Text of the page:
If you want your business to thrive, you’ve got to make the customer happy.

When you have contracted to provide a service or a product, you need to do everything you can to make the customer happy. You need to make sure that whatever you need to complete the job is delivered on time, and you need to keep the customer informed at all times of progress. I don’t care whether you’re a fencer, a plumber, a builder, a rock star or a trainer, those same rules apply.

You wouldn’t expect to pay for tickets to a rock concert, only to be told when you arrive that the lead guitar has a broken string and there aren’t any replacements available, would you?

So, to be professional you need to ensure that you:

  • keep the customer informed every step of the way
  • turn up when you say you will
  • do the very best job you can
  • make sure that any supplies you need to complete the job are checked when they are delivered, and rectify any problems immediately – the customer should not ever know that your supplier let you down – you should be on top of everything all the time

Expand your network

Something that puzzled me about the fencing contactor is that he appears to use only one supplier. This seems to me to be a potentially dangerous practice.  To keep your business afloat, especially in these economic times, wouldn’t it be a useful thing to expand your network of suppliers and other people who could potentially help your business? You could set up arrangements with other service/product suppliers whereby  you call each other or refer to each other when there is a problem that you can’t fix, or when you have too much work and need a sub-contractor, or simply when someone you meet needs something that can be supplied by someone in your network. Coaches trained at Coach University (as I was) call this the Team 100 Program. (Click here to email me about ways we can work together to create your own Team 100.)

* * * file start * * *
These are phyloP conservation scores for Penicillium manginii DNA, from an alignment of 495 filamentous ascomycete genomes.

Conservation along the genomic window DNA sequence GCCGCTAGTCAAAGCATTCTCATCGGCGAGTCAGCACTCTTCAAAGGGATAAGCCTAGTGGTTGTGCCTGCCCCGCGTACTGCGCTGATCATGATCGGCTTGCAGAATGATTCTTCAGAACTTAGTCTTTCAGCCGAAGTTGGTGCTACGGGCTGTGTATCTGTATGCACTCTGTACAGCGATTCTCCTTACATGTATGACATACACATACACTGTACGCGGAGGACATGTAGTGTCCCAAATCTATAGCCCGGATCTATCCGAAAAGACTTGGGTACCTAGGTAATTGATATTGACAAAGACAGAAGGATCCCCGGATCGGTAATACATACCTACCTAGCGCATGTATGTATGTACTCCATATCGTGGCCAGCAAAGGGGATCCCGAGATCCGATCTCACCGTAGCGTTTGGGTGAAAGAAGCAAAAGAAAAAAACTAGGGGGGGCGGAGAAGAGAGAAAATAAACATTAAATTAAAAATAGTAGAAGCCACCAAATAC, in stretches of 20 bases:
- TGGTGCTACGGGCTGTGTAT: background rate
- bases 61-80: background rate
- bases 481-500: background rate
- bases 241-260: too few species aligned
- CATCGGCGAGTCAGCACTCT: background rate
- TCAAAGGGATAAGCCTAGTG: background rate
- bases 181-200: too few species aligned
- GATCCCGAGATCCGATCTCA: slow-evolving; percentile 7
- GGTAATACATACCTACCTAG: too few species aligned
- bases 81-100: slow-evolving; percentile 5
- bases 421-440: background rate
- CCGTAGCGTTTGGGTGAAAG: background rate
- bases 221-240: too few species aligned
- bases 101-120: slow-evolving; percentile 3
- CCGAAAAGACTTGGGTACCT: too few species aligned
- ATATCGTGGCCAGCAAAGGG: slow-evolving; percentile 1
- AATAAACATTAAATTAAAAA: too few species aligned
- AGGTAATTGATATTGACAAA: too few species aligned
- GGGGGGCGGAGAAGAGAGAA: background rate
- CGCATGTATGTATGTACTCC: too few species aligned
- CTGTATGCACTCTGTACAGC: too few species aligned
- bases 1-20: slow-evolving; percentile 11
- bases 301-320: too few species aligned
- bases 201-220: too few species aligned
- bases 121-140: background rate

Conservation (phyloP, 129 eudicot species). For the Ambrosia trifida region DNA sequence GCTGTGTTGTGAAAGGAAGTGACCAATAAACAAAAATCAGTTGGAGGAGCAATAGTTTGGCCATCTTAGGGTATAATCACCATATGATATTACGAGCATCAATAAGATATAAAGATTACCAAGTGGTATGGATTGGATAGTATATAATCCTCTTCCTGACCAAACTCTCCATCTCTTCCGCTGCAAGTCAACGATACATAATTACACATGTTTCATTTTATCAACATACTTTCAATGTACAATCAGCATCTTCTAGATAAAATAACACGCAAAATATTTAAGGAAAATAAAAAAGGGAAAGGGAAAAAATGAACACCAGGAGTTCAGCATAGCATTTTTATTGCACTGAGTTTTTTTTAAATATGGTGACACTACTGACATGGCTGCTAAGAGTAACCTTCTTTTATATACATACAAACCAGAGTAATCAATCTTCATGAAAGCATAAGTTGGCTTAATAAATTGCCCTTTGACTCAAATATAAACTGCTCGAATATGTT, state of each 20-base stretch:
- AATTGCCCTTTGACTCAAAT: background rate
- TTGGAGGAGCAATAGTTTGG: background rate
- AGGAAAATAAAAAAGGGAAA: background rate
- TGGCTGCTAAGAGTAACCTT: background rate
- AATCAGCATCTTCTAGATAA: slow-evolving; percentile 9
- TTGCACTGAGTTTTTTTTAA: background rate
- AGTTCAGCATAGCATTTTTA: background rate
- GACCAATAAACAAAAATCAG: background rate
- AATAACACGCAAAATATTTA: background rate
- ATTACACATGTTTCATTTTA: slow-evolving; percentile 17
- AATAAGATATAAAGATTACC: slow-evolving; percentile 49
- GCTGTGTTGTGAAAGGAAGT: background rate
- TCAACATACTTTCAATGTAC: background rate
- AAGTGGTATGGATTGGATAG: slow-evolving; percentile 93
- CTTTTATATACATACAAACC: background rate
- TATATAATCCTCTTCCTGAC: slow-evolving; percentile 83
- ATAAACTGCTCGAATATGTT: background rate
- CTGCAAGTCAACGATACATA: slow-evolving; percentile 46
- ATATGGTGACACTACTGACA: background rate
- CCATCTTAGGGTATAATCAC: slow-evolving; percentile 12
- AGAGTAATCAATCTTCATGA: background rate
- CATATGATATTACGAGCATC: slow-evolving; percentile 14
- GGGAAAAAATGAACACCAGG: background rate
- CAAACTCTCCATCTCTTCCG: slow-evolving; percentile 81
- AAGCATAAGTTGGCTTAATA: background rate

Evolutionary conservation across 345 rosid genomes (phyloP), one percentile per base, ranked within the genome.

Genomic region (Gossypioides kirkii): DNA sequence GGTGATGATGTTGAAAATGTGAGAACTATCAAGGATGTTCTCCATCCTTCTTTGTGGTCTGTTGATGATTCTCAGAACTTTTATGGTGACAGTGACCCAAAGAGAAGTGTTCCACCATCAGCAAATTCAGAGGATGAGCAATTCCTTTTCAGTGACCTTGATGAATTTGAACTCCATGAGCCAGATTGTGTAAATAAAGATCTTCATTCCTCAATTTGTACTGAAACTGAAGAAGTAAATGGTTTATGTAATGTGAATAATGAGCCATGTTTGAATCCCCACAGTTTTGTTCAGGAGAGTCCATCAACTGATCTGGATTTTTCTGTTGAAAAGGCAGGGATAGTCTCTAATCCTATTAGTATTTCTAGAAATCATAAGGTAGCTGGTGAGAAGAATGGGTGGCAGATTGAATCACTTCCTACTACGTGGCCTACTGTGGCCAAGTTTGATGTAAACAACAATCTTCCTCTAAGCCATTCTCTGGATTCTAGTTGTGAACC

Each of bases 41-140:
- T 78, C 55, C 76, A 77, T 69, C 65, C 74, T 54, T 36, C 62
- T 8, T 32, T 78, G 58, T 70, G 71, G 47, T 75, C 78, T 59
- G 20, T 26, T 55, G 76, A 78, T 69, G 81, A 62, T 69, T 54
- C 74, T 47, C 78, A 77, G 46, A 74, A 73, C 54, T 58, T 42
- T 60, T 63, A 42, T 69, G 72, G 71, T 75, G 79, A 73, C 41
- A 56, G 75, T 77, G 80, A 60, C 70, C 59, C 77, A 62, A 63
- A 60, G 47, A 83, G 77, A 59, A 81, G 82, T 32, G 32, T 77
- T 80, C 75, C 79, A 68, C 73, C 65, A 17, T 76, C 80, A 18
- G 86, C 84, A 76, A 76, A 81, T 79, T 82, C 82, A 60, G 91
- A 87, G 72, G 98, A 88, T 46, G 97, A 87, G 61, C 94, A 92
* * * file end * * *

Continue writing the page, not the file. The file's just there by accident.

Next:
Be ultra-reliable

People don’t give repeat business to people who aren’t reliable. Yes, that’s right, I said people who aren’t reliable. Businesses are made up of people, and if you, as the customer, deal with someone who is incompetent, rude, clueless or unreliable, that gives you the impression that the entire company is like that.

To be ultra-reliable you have to

  • train your staff
  • put failsafe systems into place, so that you can get the supplies you need when you need them or somehow ensure that you provide your customer with the correct service/product on time, every time
  • have a company culture of reliability
  • make the effort to be reliable – as soon as you are unreliable, there goes your entire reputation.

These points apply even if you are a sole trader. It’s sometimes harder to be ultra-reliable when you are a sole trader, which is why you need a Team 100.

What is my opinion of the fencing contractor now? Well, not so good, as you might imagine. So this person has ruined, not only my entire fortnight, but his own reputation. I won’t be recommending him to others.

Bottom line

To be reliable and keep a good reputation in business, you need to go out of your way to make the customer happy. If you’re unsure of how to do this, or you want to create failsafe systems for your business, or if you want to create your own Team 100, email me now.